The United States Court of Appeals for the Fifth Circuit has affirmed a district court’s order compelling an independent contractor to arbitrate his Fair Labor Standards Act (“FLSA”) claims against a restaurant food delivery service. In Edwards v. DoorDash, Inc., No. 17-20082 (5th Cir., April 25, 2018), a California-based company, DoorDash, utilized independent contractors called “Dashers” to deliver food from various restaurants to customers in hundreds of cities. Prior to becoming an independent contractor, DoorDash required each Dasher to sign an independent contractor agreement (“ICA”) stating all disputes with the company must be decided through binding arbitration.
A Texas man, Edwards, signed the DoorDash ICA and became a Dasher. Later, Edwards filed a proposed class action lawsuit in the Southern District of Texas alleging the company violated the FLSA. DoorDash responded to the man’s complaint by filing a motion to compel the dispute to individual arbitration based on the terms of the signed ICA. The company also filed a motion to dismiss the case.
Next, the district court referred the lawsuit to a magistrate judge who found it unnecessary to reach the proposed class action question after first considering the issue of arbitrability. The magistrate judge recommended “that the motion to dismiss should be granted and Edwards should be compelled to arbitrate his claims.” The Southern District of Texas agreed with the magistrate judge and Edwards filed an interlocutory appeal with the nation’s Fifth Circuit Court of Appeals.
In the court’s written opinion, the Fifth Circuit first stated the appeal was not interlocutory in nature. Instead, the court found that the lower court’s decision was final. Because of this, the Fifth Circuit ruled that its jurisdiction was proper under 9 U.S.C. Section 16(a)(3).
The court then turned to Edwards’ claim that the Southern District of Texas committed error when it decided the issue of arbitrability prior to considering his request to certify a class. After stating the court would reach the same result regardless of which proffered standard of review was used, the Fifth Circuit relied on its 2016 decision in Reyna v. Int’l Bank of Commerce to “hold that arbitrability is a ‘threshold question’ to be determined ‘at the outset,’ a holding consistent with the ‘national policy favoring arbitration.’”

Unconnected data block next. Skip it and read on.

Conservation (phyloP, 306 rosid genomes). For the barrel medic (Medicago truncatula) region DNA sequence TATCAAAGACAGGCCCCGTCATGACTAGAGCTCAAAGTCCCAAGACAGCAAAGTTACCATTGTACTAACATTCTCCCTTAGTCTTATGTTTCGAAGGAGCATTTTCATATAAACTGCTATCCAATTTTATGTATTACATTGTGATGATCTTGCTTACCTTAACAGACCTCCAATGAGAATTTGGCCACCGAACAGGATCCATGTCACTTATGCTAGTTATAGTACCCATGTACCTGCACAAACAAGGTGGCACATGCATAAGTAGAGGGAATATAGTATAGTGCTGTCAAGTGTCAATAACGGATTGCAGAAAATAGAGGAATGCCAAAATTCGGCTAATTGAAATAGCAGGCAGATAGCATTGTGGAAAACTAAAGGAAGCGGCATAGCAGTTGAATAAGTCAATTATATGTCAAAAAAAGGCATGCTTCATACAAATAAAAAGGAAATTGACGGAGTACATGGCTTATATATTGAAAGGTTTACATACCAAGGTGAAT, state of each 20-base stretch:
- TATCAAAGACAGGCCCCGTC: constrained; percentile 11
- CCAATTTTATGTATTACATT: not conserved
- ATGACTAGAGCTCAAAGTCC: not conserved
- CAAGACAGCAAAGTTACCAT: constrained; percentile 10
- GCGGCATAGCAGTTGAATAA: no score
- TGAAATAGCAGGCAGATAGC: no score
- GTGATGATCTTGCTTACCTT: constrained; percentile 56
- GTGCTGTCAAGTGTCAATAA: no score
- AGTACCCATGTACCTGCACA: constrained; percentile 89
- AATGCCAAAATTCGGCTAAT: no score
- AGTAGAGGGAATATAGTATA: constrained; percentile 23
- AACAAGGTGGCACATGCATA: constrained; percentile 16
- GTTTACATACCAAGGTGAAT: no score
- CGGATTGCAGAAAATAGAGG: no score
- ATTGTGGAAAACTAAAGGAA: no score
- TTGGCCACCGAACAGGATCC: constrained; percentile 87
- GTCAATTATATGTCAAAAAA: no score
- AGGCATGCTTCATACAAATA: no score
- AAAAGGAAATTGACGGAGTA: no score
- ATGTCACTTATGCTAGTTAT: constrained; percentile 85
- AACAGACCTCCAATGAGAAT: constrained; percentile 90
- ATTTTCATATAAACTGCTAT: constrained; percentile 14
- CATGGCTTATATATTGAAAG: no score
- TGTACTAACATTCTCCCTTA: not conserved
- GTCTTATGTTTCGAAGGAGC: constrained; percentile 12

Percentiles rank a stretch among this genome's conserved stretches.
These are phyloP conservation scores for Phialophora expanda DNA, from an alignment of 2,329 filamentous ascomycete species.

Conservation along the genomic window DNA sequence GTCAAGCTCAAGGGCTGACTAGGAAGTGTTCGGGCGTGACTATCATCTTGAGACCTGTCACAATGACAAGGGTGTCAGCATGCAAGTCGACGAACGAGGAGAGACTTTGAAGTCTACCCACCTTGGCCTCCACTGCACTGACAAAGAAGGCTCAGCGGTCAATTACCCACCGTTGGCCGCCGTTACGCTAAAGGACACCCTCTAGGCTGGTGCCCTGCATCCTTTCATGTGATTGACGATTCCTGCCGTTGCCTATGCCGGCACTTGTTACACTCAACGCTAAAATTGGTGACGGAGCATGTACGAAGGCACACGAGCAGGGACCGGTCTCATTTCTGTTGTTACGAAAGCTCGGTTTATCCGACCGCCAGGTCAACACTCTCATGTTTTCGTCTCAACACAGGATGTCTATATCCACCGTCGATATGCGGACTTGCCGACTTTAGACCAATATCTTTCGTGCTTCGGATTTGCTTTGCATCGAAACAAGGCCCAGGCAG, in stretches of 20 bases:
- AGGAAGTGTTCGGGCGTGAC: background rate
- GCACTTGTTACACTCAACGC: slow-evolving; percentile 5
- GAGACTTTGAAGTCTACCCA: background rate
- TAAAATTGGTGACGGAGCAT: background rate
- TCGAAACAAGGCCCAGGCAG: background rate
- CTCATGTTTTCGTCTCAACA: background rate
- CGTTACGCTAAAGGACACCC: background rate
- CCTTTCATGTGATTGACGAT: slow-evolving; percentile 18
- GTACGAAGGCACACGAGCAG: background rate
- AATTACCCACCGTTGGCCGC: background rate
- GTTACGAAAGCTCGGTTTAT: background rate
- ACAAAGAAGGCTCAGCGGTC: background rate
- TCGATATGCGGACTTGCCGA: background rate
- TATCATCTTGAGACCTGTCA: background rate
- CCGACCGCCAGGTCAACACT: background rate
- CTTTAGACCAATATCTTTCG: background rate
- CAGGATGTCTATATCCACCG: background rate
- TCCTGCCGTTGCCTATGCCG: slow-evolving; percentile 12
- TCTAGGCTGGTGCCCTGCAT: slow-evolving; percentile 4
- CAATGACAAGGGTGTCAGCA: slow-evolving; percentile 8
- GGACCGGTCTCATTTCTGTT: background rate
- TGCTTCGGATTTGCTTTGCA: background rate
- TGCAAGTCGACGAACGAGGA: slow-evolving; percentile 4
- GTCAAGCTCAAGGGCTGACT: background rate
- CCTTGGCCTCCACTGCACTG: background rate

The appellate court next examined Edwards’ assertion that the district court “erred in enforcing the arbitration agreement.” According to the Edwards, the agreement to arbitrate “is unconscionable; the class waiver contained within it is unenforceable; and the ICA containing the arbitration agreement is illusory and lacked consideration.” DoorDash responded by stating once the Fifth Circuit determines there is a valid delegation clause, the court’s “proper inquiry ends and the order granting the motion to compel arbitration and dismiss should be affirmed.”
The appellate court held:
Here, the ICA contained an agreement to arbitrate, which, through incorporation of the AAA rules, contained an agreement to delegate issues of arbitrability to the arbitrator. Because DoorDash sought to compel arbitration on the basis of that delegation clause, we must treat it as valid absent any specific challenge to the delegation clause by Edwards. Edwards’s unconscionability arguments target the ICAas a whole and the arbitration agreement, but he fails to challenge the delegation clause. Therefore, we treat the delegation clause as valid. Edwards’s remaining arguments regarding the validity of the arbitration agreement or the ICA as a whole should be addressed by the arbitrator.
Finally, the United States Court of Appeals for the Fifth Circuit affirmed the district court’s order dismissing Edwards’ lawsuit and compelling him to individually arbitrate his claims.